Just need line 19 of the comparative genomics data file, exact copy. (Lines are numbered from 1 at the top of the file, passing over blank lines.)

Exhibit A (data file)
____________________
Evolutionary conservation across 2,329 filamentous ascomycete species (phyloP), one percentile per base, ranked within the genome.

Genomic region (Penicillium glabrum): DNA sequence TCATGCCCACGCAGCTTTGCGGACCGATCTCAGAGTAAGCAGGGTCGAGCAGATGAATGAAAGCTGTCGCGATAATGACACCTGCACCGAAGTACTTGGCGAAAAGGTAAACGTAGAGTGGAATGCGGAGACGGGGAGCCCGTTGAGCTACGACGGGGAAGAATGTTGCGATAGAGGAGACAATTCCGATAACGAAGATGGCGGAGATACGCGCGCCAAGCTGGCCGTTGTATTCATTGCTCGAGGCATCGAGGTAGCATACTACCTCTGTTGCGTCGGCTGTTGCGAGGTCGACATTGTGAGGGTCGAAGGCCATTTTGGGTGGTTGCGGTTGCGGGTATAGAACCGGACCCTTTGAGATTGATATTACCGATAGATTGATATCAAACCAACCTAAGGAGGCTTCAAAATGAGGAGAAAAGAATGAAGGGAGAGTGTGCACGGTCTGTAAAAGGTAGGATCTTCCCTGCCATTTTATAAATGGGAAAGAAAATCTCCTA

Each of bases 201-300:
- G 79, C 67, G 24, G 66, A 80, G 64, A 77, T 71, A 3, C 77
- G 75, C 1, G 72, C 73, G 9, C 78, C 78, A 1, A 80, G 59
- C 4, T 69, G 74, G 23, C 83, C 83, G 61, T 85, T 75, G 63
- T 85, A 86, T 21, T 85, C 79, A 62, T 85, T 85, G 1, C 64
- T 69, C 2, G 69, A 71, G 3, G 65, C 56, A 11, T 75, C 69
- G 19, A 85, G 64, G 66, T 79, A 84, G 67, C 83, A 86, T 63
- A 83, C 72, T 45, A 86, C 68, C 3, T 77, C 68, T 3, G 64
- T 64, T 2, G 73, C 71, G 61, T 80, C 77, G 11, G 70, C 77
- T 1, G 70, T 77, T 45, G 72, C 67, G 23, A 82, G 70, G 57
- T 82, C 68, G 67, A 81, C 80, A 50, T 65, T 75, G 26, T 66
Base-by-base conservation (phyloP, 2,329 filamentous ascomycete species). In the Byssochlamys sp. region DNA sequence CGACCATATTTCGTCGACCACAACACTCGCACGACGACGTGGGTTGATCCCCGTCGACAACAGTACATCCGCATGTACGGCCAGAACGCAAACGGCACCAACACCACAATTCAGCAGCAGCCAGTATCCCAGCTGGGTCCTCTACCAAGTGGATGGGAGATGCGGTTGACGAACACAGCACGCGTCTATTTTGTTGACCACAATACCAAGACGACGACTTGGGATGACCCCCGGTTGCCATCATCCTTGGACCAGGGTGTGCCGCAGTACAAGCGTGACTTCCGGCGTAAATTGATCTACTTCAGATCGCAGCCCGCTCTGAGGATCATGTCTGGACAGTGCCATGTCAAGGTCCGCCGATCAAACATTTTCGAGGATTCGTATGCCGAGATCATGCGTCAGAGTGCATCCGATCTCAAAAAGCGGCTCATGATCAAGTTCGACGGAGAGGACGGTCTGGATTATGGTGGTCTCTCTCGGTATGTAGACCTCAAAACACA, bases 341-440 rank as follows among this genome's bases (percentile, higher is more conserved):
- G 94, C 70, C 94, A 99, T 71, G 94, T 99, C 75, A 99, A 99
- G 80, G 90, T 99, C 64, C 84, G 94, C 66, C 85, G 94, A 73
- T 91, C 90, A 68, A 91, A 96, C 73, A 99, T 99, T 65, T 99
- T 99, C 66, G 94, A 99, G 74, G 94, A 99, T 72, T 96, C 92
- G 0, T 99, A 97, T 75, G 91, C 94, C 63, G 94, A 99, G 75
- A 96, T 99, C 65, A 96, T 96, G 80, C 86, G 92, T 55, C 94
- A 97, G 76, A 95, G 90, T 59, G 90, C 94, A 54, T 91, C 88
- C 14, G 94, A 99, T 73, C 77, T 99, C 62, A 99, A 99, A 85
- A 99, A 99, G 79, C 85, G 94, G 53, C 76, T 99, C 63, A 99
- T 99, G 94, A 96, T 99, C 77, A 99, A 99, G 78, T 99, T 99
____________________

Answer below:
- G 0, T 99, A 97, T 75, G 91, C 94, C 63, G 94, A 99, G 75